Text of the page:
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A lifetime of struggle forces Viveka Howard to survive the Depression years, overcome absence of her wartime husband and juggle tasks of family. An accident leaves her penniless and Viveka adds responsibility of single parenting to her battles. After the death of her daughter, Viveka must conquer grief and prove her worth as a parent.
She attempts to defy all odds alone.
Liam Howard stands in the shadows. Holding secretive his dedication to Viveka and her children, Liam raises a family of his own.
He vows to change his life for the better.
Can Viveka surrender independence and rely on the support of another Howard man?
With years of suppression at bay, can Liam disclose true feelings and allow another heart close?
Veils of mistrust aside, will two friends unite and form a bond of love?
It was amazing how the sun shone across the blue of the September afternoon sky even when Viv thought there should be no sun in her world. It was a beautiful fall day. The air was crisp and held only the slightest hint of the encroaching winter, just enough to let Viv know that soon she’d need a heavier coat. She hoped she would be in line for one of her sister’s hand-me-downs, or one of the neighbor kids grew enough over the summer to pass a jacket down.
As she walked beside Liam, she felt the brittle crunch of leaves beneath her feet and she looked up to the trees. Tall oaks and lindens edged the gravel road, the path she always traveled home from school. The leaves began to show magnificent gold and reds of the changing season. It should have been a beautiful sight, mingled with the clear sky and fresh scent of outdoors, but it was a bad day because she couldn’t put the trouble of school out of her mind. Viv failed a math test and had to endure Miss Jones’ harsh words. After recess, Viv got reprimanded for talking to her friend Ruth during study time and had to write a five-hundred-word essay on why she shouldn’t interrupt. “Five hundred words! Do you believe that? All because Ruth wanted to tell me about her new dress!”
“It’s a dress for Christ sakes!” Liam replied as he kicked the leaves underfoot. They rustled together like crispy paper tossed in the wind.
Liam’s misunderstanding of the situation annoyed her. A new dress was something, especially when no one had any money. Getting a new dress was a big deal at times when putting food on the table meant lard sandwiches or rabbit hunted out of season from a stand of trees. A brand-new dress at times when shoes had to be worn way past their lifespan was a big deal. To get a brand new dress not handed down from a long list of relatives or friends but instead store bought and resembling the pictures in magazines, was a big deal and Liam should have understood. He didn’t. He was a boy. Boys didn’t understand anything. “Yeah? Well I haven’t ever had a new dress. All I ever get is hand-me-downs from my sisters.”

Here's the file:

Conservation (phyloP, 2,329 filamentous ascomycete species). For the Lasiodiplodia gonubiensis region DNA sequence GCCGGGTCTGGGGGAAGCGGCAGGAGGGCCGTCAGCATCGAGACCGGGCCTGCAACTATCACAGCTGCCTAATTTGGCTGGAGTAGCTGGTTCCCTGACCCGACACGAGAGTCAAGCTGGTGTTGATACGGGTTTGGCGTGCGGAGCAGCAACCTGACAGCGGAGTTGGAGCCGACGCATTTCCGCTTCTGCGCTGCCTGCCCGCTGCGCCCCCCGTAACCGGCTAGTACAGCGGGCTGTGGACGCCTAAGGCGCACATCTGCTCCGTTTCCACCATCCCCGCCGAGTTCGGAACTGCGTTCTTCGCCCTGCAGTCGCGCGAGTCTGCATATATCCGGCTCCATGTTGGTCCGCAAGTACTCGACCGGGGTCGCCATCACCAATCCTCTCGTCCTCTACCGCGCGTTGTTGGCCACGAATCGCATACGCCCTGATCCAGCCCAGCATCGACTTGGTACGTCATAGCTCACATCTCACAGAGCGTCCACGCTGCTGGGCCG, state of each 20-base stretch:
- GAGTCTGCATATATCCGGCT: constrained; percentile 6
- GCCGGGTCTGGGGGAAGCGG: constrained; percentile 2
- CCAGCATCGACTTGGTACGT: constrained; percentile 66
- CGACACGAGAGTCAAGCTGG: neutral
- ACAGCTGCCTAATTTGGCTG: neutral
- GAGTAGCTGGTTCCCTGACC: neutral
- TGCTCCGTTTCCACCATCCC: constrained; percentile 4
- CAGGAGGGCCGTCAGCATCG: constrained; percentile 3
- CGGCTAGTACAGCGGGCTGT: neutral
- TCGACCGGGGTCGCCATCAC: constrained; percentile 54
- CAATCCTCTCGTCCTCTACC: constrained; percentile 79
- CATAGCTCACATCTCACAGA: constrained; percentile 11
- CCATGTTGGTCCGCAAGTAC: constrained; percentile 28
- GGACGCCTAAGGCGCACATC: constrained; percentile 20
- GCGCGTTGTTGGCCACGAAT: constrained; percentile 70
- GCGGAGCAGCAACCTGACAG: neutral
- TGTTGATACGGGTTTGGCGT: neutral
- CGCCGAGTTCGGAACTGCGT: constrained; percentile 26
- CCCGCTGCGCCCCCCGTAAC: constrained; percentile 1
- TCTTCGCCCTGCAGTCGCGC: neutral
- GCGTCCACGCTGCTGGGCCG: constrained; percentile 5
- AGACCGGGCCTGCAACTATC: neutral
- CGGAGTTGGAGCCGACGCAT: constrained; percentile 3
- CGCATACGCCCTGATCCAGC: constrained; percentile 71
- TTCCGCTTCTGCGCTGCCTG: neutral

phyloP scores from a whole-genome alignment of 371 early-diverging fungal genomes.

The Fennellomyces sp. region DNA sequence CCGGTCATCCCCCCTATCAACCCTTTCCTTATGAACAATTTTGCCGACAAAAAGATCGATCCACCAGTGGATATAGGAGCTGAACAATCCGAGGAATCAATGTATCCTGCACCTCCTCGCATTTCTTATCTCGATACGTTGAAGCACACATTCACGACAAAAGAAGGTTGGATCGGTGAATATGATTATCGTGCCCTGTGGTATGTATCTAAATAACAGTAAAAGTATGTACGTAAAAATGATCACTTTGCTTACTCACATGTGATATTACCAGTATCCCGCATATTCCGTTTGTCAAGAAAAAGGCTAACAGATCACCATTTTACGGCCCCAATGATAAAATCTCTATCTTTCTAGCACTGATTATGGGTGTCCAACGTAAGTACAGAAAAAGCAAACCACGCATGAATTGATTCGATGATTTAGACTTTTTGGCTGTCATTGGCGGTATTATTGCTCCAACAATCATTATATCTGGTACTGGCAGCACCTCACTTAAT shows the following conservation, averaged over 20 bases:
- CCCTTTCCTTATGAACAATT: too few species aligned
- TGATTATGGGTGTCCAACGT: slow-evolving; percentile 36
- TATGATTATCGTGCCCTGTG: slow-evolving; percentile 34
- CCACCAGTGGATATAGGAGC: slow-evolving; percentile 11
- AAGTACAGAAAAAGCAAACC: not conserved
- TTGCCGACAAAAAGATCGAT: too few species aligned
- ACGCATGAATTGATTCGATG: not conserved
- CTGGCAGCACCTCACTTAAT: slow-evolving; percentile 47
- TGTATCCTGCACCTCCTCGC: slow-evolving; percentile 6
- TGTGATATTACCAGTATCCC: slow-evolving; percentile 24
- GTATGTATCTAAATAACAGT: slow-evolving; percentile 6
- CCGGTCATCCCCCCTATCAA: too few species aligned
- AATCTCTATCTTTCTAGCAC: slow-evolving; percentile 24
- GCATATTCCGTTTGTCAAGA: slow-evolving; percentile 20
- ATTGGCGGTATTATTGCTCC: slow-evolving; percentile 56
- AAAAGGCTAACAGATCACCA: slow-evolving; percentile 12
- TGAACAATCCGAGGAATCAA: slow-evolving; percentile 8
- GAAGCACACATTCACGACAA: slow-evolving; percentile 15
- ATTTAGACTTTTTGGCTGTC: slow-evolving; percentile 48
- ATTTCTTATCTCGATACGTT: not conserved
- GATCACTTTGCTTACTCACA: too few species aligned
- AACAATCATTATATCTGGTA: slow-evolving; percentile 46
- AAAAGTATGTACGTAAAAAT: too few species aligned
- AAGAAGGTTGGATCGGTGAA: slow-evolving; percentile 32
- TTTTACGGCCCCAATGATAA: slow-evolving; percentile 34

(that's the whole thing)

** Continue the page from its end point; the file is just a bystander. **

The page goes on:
“Serves you right for being born into a family with thirteen kids.”
“Like that was my fault!” Viv knew Liam didn’t mean to sound cruel even though he did. He only had one younger brother. After Liam’s mom died, his dad never showed interest in another marriage. Hard times hit and Liam’s family, like hers and all others, struggled to survive daily life, yet alone think of romantic things like marriage or new dresses.
“Want to go fishing? It should be a great day for it. The wind’s from the east.” Liam stopped and turned toward the path, which led to the fishing hole.
He would have to change the subject. “I can’t. It’s laundry day. I have to get straight home.” She watched Liam consider his options.
“I’ll walk you the rest of the way.” He turned and fell back in step with her.
“You don’t have to, it’s only a mile. Go fishing.”
Liam sent a smile her way. “I know I don’t have to. I want to. It makes me feel like a man when I can protect you on your walk home.”
Viv noticed Liam’s smile, one she was sure could melt rock, and the sparkle of his dark eyes that begged her forgiveness for his rude comment about the size of her family. Viv giggled. “Protect me? From what? A raccoon? Maybe a gardener snake? First of all you’re not a man, you’re only eighteen, and second, I can defend myself. Go fishing, protector.” Viv motioned to two big boulders slapped cockeyed on the ground not far from the fishing hole path. She knew Liam usually hid his bamboo pole in the gap between the rocks. “Go. And if you catch some fish, come show me. I’ll be elbow deep in hot water and stinky socks.” She pushed him toward the rock. “Go! Or you can come help wash my brothers’ socks.”
5 Stars! “Viveka was born into a family with thirteen children. Life was difficult, and they lived in poverty. Clothes were handed down through the ranks or given to them by other families.
Liam was Viveka’s best friend. They walked to and from school together shared confidences. Right after high school graduation, Liam went to college, and Viveka and Landis were married. With rumors of war, young men enlisted in the military; not one to be left out, Landis enlisted. Liam had strong feelings for Viveka but continued to keep them hidden. Viveka and Liam led separate lives yet intertwined.
Viveka’s War is a beautiful love story. Viveka is a strong woman, independent and capable of facing life head on. Liam hides his feelings but is always there for Viveka. The plot is endearing. Fans of romance will cherish Viveka’s War.” Reviewed by Debra Gaynor for ReviewYourBook.com
Book Publisher: Whiskey Creek Press
No. of Pages: 226
Paper Weight (lb): 9.6
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